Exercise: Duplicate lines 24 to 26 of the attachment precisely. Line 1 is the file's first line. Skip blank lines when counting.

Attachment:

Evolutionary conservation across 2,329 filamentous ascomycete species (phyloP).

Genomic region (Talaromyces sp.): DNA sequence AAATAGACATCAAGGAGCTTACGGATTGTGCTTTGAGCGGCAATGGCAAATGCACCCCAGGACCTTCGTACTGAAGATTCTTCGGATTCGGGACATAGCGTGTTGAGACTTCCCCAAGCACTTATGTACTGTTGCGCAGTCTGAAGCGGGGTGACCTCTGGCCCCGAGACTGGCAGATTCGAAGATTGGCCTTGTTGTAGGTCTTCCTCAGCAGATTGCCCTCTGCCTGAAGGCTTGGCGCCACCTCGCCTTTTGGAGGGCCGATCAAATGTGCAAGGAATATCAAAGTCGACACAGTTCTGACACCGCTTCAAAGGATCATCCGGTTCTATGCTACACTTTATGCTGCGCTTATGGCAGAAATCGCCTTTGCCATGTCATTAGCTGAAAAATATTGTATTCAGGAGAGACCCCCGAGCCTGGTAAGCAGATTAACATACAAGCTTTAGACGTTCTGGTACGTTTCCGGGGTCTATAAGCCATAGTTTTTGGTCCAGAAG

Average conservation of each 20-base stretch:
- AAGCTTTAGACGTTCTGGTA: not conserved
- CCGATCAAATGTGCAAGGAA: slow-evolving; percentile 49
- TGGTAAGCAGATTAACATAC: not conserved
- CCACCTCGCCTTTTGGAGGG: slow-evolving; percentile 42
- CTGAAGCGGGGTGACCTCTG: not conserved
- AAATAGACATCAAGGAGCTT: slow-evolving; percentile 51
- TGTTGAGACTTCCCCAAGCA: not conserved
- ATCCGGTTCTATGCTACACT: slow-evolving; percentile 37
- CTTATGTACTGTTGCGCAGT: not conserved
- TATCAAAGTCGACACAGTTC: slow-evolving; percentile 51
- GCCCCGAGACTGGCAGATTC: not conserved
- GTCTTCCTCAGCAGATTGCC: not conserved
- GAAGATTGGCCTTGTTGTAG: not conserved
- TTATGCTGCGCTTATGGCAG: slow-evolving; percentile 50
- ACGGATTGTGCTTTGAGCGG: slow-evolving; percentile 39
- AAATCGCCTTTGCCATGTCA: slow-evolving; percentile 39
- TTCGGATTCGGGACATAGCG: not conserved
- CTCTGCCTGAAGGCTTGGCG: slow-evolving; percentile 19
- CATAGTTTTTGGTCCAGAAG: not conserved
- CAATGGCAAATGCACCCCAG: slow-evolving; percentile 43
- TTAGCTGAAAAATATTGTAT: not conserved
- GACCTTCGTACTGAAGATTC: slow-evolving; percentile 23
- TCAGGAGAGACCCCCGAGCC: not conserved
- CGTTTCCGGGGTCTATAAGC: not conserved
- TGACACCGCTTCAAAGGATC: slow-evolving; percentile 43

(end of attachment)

- TTAGCTGAAAAATATTGTAT: not conserved
- GACCTTCGTACTGAAGATTC: slow-evolving; percentile 23
- TCAGGAGAGACCCCCGAGCC: not conserved